The Ken and Barbie Syndrome

The Ken and Barbie Syndrome

 The Ken and Barbie Syndrome! They come to us, an ageing couple with death in mind and thoughts aligned.

Theirs is a familiar tale – we want to keep it simple and leave everything to each other and then to the kids. We can do that, I say but, without wanting to rain on your mutual desires, may I raise a delicate subject.

  • What you want is very common – we call them ‘mirror wills’
  • But your Will is your wish and you can change it anytime you like (usually)
  • At this point, allow me to descend into verse:

          ‘Mirror mirror on the wall
          Will my spouse for love doth fall?

  • The future can be hard to predict except to say one of you will normally die first
  • The other one could then discover line dancing and meet a later life love
  • So enamoured are they with twinkle toes, they promptly change their Will to give everything to the new found hussy/lothario and disinherit your children

Most couples at this point of the discussion will turn and peer at each other, not so much longingly, but more malevolently. Some say, “You wouldn’t would you?!”  whereas others are heard to mumble “Who would want you?!”

We call it the Ken and Barbie Syndrome – a fear of what the surviving spouse might ‘get up to’ when the other has gone on their celestial transfer.

Most determine it is not a risk which perhaps can be viewed either, at best, as a compliment to each other or, at worst, a scathing assessment of the lack of, shall we call it, marketability of their spouse.

Believe it or not however, for those who take the scenario seriously, the law has mechanisms to address the concern. The most common is a contract. The spouses not only do their mirror Wills but we prepare another document to go with their Wills called a “Contract to Make a Will”. In it they each agree not to change their Wills without the consent of the other or their Executor.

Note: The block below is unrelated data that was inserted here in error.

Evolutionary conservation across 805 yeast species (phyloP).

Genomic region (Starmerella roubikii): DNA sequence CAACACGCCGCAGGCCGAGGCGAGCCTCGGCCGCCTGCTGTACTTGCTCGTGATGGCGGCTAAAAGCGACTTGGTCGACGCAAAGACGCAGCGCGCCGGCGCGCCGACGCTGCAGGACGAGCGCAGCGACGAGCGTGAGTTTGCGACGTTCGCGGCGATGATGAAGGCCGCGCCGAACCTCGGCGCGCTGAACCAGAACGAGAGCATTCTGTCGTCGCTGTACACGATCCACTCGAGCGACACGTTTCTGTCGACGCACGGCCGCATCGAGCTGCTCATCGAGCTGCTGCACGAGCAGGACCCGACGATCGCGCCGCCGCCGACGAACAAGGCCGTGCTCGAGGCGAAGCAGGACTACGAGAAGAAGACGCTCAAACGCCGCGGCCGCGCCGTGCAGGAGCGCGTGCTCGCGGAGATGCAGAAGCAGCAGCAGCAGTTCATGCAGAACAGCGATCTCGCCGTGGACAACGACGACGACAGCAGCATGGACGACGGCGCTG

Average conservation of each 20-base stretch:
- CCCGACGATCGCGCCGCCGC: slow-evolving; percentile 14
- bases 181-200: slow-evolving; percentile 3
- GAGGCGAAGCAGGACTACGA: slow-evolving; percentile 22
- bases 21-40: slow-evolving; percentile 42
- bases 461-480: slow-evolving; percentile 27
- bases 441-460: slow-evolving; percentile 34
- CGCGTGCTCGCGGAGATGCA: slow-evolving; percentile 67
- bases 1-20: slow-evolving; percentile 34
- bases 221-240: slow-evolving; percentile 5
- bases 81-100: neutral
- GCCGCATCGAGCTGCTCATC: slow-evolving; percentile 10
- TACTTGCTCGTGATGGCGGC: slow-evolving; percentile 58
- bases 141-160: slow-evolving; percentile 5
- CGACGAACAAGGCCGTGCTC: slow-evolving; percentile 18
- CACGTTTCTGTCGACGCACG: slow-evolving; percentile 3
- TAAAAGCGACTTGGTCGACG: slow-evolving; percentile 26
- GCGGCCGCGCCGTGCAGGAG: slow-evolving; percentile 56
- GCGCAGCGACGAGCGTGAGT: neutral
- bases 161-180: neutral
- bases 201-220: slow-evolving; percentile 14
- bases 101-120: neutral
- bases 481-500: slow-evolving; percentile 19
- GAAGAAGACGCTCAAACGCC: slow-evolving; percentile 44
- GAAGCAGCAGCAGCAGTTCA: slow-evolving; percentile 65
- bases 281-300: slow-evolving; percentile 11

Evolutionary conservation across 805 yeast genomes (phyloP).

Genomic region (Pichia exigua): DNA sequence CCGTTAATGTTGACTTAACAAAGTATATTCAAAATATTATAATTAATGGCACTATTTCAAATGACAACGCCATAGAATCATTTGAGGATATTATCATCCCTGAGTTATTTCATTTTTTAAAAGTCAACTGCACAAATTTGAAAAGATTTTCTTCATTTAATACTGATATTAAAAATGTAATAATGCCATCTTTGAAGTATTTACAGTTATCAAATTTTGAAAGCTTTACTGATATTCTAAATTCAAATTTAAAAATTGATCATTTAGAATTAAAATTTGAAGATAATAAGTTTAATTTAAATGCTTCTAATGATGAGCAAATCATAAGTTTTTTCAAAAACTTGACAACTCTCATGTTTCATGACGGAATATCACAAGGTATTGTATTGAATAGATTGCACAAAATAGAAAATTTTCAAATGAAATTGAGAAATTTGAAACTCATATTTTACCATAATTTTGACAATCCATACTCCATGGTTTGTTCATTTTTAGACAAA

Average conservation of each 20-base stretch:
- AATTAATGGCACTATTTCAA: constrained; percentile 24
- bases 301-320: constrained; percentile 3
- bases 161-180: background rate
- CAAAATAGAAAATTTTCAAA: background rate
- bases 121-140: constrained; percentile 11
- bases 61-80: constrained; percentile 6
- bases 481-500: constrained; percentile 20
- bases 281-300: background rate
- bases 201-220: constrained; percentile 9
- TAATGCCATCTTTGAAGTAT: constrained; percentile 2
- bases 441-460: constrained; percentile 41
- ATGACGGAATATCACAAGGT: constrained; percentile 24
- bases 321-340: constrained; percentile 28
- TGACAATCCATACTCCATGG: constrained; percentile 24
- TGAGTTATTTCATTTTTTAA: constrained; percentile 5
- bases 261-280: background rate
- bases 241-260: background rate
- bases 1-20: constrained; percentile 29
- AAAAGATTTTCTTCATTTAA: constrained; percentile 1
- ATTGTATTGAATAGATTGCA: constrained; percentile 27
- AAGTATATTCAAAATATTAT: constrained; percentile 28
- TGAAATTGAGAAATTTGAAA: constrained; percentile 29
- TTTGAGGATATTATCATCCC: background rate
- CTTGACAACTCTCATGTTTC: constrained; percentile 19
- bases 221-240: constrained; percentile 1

The law of life and later on is so interesting, isn’t it?

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Authored by: Brian Herd

Brian is a partner in the firm and has been a lawyer since 1983. He is recognised as one of Australia’s leading experts in the areas of elder law, retirement, disability and aged care. Brian has extensive experience in life planning for older people and the legal issues impacting on them including making Wills, administering estates, disputes over Wills, superannuation, social security, retirement villages and aged care, incapacity, the Guardianship Regime, the loss of a spouse or the ‘suddenly single syndrome’, planning for disabled children, elder abuse, enduring powers of attorney, advance health directives, family agreements and disputes and mediation. His expertise also extends to the structuring of business affairs and advising on the impact of the transfer of interests in family businesses including trusts and family companies. As a passionate believer in the crucial role of charitable and community organisations, he also spends a significant amount of his time advising the not for profit and community sectors on Board governance, restructuring and constitutional review, mergers and acquisitions, legal compliance and risk management especially in the aged care, retirement and disability sectors. Brian is a popular presenter in public forums on elder law issues and is also regularly invited to address the changing legal dynamics and needs of the aged care and disability sectors at industry conferences. In 2014, for the second year in a row, Brian was named one of Australia’s best lawyers in Retirement Villages and Senior Living Law. Qualifications, Memberships and Other Contributions: •Bachelor of Arts – University of Queensland •Bachelor of Laws (Hons) – University of Queensland •Deputy Chair – Queensland Law Society’s Elder Law Committee •Former part time member – Queensland Law Reform Commission •International member – National Academy of Elder Law Attorneys of America •Member – Queensland Law Society •Approved Facilitator for Corporate Governance – Aged Care Standards and Accreditation Agency •Member – QPAC Choir •Adjunct Lecturer – Griffith University

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